• At Outwood we have systems in place to protect your children.
  • Outwood Academy Freeston urge all parents / carers to enable security settings on home devices to help protect your children online.
  • We recognise that we encourage students to go online for work out of school where there is less supervision and they have more freedom.

Golden Rules to Safe Internet Browsing

  • Children should ideally only add on social media sites people they know and trust in real life.
  • Some predatory paedophiles can convincingly pose as another teenager and may spend months or years ‘grooming’ the victim until they meet face to face.
  • Children must always be accompanied by an adult if meeting an online friend in person.
  • Don’t ban children from these sites; they will just use them at friends houses or on their phone, personal media player or hand-held games console.
  • Take an interest and suggest they add you as a friend so you can keep an eye on them when they first join.
  • Have the main computer in a communal area of the home where there is passive supervision and be reasonable about time online. Talk if you feel it’s getting out of hand (but remember how many hours you spent watching TV when you were their age – the internet is at least active not passive and they can learn a lot from it.
  • If they have a wireless laptop and you want to stop them going online after a quota of hours is up, unplug the ‘router’ where the phone line comes into the house.

What to Look for on a Website

  • The CEOP report button is the online equivalent of dialling 999.
  • We need to train young people, just like we do with 999, to recognise it and know how to use it if they need to.
  • Look out for good websites that have the button built in.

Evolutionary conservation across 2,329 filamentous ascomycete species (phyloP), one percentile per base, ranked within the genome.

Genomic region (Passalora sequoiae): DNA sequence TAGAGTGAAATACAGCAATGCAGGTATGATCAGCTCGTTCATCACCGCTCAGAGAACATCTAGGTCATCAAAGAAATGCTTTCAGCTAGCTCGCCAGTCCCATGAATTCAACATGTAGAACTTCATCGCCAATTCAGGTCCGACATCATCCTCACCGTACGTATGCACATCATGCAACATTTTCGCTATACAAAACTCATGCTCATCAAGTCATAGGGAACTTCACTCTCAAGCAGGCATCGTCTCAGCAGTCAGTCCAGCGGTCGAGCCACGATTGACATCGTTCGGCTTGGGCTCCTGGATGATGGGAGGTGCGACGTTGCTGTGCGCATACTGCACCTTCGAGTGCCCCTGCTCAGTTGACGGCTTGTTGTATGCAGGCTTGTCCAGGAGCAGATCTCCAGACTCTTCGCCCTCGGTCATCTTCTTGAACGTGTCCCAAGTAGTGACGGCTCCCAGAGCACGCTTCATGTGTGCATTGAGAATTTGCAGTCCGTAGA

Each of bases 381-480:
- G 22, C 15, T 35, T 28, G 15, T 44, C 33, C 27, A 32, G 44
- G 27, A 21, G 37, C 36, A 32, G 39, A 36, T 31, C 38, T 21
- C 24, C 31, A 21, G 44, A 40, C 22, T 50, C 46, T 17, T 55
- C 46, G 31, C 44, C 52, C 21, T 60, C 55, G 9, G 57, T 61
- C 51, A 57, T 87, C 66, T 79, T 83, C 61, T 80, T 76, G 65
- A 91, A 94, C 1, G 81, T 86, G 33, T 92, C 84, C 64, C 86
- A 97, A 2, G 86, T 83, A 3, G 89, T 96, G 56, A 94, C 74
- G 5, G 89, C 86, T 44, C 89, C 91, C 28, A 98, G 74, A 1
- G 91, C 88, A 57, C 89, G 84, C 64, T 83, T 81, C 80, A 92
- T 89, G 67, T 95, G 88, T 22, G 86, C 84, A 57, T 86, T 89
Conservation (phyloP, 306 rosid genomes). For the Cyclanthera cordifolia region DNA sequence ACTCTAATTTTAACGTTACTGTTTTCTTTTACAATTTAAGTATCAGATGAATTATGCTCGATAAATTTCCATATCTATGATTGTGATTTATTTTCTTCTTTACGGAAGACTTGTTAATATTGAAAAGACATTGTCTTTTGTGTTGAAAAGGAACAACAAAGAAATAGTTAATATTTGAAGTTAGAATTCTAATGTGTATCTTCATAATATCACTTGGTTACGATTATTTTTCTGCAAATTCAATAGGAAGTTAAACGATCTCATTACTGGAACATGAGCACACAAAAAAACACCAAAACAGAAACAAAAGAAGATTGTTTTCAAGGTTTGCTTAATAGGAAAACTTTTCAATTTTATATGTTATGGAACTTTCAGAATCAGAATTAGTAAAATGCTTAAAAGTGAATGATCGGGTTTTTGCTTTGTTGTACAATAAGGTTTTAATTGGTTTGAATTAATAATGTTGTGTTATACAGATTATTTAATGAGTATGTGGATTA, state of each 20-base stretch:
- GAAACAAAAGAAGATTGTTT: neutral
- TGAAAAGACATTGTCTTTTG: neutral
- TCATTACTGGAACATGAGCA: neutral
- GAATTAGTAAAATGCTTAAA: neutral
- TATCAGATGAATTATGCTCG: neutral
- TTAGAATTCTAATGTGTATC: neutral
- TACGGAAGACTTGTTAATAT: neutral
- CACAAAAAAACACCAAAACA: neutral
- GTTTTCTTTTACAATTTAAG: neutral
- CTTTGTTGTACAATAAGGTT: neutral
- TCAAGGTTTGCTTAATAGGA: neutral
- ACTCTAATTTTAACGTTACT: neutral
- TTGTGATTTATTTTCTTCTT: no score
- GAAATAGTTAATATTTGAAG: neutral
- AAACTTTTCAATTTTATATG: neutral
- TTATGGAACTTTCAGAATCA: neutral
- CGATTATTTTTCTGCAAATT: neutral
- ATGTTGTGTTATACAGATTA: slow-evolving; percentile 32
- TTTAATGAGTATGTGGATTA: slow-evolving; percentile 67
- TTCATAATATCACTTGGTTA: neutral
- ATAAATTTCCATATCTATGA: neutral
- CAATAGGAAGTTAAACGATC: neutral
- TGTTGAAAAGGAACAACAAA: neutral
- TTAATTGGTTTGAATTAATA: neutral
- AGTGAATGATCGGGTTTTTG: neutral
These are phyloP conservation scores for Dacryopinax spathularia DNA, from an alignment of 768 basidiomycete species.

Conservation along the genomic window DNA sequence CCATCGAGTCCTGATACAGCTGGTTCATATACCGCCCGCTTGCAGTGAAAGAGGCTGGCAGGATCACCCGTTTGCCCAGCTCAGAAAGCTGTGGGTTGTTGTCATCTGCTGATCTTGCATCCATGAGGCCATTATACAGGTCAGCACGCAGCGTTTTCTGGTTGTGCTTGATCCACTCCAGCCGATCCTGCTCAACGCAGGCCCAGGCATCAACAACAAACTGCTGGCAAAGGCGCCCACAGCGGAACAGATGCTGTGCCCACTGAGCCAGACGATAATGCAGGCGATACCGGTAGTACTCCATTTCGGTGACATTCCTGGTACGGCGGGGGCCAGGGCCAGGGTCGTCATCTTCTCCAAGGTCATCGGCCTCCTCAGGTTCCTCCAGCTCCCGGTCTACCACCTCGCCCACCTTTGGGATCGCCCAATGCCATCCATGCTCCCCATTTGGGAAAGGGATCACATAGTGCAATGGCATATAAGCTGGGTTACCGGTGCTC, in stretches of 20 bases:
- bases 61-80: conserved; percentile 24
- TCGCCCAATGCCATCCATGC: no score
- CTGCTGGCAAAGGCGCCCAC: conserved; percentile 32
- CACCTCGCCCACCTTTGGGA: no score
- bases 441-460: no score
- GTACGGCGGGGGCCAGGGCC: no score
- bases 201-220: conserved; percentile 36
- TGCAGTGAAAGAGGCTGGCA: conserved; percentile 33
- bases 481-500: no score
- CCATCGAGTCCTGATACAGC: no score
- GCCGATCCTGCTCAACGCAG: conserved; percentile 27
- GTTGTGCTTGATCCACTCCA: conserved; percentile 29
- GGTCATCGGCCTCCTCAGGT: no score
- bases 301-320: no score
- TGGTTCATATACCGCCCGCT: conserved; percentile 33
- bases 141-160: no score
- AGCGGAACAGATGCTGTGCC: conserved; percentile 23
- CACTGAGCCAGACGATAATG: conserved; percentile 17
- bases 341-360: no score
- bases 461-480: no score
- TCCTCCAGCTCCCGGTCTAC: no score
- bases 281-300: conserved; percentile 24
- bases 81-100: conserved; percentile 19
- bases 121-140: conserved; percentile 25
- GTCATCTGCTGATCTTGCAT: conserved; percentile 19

• Some websites refuse to add the button, so visit direct:

Online Bullying/Cyber Bullying

Cyber bullying is the use of the Internet and related technologies to harm other people, in a deliberate, repeated, and hostile manner.

  • Children can be unkind to each other online. Bullying is not new but the technology has changed making it is easier to track and prove who is responsible.
  • If you suspect your child is having a problem, the evidence will be on your computer. If you can print off copies of messages and screen shots of web postings (ctrl + prnt scrn) we can investigate.

Want to find out more about understanding and stopping Cyber Bullying?

Extremism and Radicalisation

The website below gives Parents, Teachers and School Leaders practical advice on protecting children from extremism and radicalisation.

Information can be found at

Water Safety

There are many parks and countryside sites that have open water in Wakefield. Part of enjoying the natural beauty of these areas is understanding the dangers of open water and knowing what to do in an emergency. The majority of accidental drownings in open water happen to people that didn't mean to go into the water and were walking, running or cycling next to it.

You’ll notice that in the parks and countryside sites there are water safety signs. These have important information to help you stay safe, but also feature a reference code that the emergency services can use to find exactly where you are. This helps them to be able to respond more quickly and save lives.

Simple advice to stay safe near open water

  • Look out for dangers
  • Follow safety signs and advice
  • Stay well away from the banks of the water
  • Learn swimming and lifesaving skills

If you see someone in danger:

  • Don't try to rescue people or pets by following them onto the water
  • Call for help - dial 999 and shout out to others nearby
  • If possible, provide the emergency services with the reference on the nearest water safety sign
  • Tell the person to stay calm
  • Try finding something that will extend your reach, such as a rope, pole or branch, to help pull the person out
  • If attempting to reach the person from the bank lie flat on the ground to avoid falling in yourself
  • Once the person has been rescued keep them warm. Take them to hospital even if they appear to be unaffected or wait for the emergency services to arrive if they have been called

Water Safety - Yorkshire Regional Underwater and Marine Search Unit: